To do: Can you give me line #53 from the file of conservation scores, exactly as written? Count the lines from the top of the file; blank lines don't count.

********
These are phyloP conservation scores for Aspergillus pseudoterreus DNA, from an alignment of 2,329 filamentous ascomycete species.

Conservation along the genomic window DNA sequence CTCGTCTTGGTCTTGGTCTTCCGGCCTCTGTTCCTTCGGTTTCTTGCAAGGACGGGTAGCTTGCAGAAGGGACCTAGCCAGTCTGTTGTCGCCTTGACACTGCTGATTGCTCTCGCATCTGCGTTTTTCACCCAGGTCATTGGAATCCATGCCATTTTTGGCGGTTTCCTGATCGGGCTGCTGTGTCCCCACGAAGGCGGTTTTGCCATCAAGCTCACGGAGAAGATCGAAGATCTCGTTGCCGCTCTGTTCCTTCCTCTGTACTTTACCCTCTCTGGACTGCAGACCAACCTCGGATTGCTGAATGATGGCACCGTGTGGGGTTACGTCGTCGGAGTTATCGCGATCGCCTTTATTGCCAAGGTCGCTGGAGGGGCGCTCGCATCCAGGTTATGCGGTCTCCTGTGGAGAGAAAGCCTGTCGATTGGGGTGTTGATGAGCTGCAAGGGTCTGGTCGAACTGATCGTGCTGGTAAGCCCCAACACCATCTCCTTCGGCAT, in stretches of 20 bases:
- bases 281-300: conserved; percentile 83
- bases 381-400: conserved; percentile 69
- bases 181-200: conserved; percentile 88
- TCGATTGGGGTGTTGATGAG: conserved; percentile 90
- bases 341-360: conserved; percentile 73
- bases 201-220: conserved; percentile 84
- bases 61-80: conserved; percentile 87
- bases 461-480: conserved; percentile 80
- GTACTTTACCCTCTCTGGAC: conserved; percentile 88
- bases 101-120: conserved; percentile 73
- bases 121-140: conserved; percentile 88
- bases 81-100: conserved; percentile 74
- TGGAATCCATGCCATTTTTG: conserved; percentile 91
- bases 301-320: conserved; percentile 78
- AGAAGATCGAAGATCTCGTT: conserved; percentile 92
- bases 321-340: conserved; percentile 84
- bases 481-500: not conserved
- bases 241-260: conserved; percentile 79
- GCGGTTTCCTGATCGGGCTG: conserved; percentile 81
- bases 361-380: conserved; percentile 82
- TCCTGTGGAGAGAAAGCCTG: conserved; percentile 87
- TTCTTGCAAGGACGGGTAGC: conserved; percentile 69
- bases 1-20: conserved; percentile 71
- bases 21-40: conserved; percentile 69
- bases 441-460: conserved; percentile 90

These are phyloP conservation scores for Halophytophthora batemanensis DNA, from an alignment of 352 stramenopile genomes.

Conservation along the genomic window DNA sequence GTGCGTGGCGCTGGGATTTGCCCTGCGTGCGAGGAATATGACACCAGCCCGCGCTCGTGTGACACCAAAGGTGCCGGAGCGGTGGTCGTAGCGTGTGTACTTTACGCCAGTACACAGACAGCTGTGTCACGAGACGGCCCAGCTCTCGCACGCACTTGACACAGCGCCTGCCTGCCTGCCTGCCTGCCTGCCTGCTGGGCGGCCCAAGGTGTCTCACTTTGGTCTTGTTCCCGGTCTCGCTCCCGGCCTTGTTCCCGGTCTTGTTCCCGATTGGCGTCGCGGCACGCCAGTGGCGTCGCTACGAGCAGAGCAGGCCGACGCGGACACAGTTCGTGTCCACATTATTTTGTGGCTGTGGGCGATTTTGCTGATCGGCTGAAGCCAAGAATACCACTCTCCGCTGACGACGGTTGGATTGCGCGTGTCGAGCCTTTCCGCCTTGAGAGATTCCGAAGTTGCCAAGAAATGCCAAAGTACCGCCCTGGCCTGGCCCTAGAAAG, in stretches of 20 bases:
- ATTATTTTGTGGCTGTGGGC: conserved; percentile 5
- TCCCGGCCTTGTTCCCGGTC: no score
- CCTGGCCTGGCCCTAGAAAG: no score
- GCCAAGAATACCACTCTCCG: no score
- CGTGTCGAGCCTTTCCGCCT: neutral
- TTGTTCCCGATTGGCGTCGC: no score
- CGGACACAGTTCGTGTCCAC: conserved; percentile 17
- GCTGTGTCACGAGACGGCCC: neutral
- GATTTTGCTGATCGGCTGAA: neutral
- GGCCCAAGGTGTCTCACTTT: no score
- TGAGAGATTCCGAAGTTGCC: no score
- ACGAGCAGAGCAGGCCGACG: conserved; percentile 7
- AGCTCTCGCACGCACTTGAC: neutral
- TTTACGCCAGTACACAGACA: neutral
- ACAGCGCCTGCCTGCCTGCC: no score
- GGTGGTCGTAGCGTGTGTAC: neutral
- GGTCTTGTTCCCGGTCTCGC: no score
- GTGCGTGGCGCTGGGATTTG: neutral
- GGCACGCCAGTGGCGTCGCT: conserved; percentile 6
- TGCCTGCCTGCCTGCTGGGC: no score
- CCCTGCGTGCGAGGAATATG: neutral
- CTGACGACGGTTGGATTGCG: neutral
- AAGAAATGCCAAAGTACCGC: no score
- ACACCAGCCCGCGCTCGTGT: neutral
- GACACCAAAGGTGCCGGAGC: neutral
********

- ACACCAGCCCGCGCTCGTGT: neutral